Defendant also contends that the court should have precluded the People from using the statements at trial because the CPL 710.30 notice was defective inasmuch as it identified the incorrect officer to whom defendant's statements were made. We reject that contention. On the first day of the suppression hearing, i.e., after defendant had moved to suppress the statements on the DVD, defense counsel noted that the defense had only recently been given a copy of the DVD. Until that time, defense counsel was not aware that the CPL 710.30 notice had listed the wrong officer. Defense counsel thus sought preclusion based on that previously unknown defect. We reject the People's contention that, by his earlier motion to suppress, defendant waived his right to challenge a defect in the CPL 710.30 notice of which he could not have been aware at the time the suppression motion was filed (see Bernier, 73 N.Y.2d at 1008; People v Miles, 163 A.D.2d 330, 331-332). Nevertheless, we conclude that the court properly denied the motion to preclude. It is well settled that "the primary purpose of the notice requirement is to implement the constitutional guarantees by alerting the defendant to the possibility that evidence identifying him as the person who committed the crime may be constitutionally tainted and subject to a motion to suppress" (People v Collins, 60 N.Y.2d 214, 219). Here, the notice served that purpose inasmuch as defendant was able to, and did, timely move to suppress the statements in the DVD. The incorrect name of the officer who conducted the interview did not change the substance of the notice or the ability of defense counsel to make a timely motion for a hearing (see People v Ocasio, 183 A.D.2d 921, 922-923, lv denied 80 N.Y.2d 932).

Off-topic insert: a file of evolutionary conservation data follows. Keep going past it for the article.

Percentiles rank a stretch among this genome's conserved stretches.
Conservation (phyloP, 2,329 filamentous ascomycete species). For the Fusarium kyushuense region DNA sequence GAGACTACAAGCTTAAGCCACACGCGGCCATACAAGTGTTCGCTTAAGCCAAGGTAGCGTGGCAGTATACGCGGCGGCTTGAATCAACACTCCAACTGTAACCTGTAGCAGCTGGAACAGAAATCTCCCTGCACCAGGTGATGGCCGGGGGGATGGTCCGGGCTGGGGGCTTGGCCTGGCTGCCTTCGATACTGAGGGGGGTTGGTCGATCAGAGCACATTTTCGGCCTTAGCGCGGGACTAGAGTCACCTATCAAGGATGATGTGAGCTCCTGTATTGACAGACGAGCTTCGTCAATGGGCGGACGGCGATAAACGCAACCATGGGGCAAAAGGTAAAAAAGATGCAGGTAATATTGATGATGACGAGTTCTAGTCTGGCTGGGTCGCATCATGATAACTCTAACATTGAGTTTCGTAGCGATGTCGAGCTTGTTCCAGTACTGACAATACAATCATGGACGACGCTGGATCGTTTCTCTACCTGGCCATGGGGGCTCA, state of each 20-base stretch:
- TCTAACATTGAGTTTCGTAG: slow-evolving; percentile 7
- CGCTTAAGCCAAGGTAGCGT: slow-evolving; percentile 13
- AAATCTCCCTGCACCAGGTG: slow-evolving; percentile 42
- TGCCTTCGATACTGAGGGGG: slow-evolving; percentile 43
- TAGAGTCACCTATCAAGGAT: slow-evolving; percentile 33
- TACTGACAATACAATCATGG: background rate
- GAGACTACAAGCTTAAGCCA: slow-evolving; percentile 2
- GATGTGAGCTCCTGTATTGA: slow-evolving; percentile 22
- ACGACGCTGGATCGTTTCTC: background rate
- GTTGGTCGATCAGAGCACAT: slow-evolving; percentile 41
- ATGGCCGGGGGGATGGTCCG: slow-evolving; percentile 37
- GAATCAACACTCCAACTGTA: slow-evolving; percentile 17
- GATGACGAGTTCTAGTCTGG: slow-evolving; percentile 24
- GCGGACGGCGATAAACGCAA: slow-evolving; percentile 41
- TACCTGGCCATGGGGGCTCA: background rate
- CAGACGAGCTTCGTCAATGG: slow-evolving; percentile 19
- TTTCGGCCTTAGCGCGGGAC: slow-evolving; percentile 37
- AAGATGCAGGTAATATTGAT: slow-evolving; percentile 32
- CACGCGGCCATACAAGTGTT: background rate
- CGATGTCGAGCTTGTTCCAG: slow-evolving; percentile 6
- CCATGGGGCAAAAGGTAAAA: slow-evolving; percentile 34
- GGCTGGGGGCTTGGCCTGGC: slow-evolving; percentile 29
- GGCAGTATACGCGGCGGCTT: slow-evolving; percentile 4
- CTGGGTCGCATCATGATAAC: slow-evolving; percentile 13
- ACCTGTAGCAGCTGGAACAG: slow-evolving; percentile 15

Defendant further contends that he was denied a fair trial by prosecutorial misconduct on summation, identifying two particular statements that he contends denigrated the defense and constituted improper vouching for a witness. That contention is not preserved for our review (see People v Simmons, 133 A.D.3d 1275, 1277, lv denied 27 N.Y.3d 1006; People v Smith, 11 A.D.3d 899, 900, lv denied 3 N.Y.3d 761) and, in any event, it lacks merit. We conclude that the prosecutor's conduct "was not so egregious as to deny defendant a fair trial" (People v White, 291 A.D.2d 842, 843, lv denied 98 N.Y.2d 656; see People v Choi, 137 A.D.3d 808, 810, lv denied 27 N.Y.3d 1130).

         Viewing the evidence in light of the elements of the crime as charged to the jury (see People v Danielson, 9 N.Y.3d 342, 349), we conclude that the verdict is not against the weight of the evidence (see generally People v Bleakley, 69 N.Y.2d 490, 495). We have reviewed defendant's remaining challenges to the effectiveness of counsel and conclude that they lack merit. The "evidence, the law, and the circumstances of [this] case, viewed in totality and as of the time ...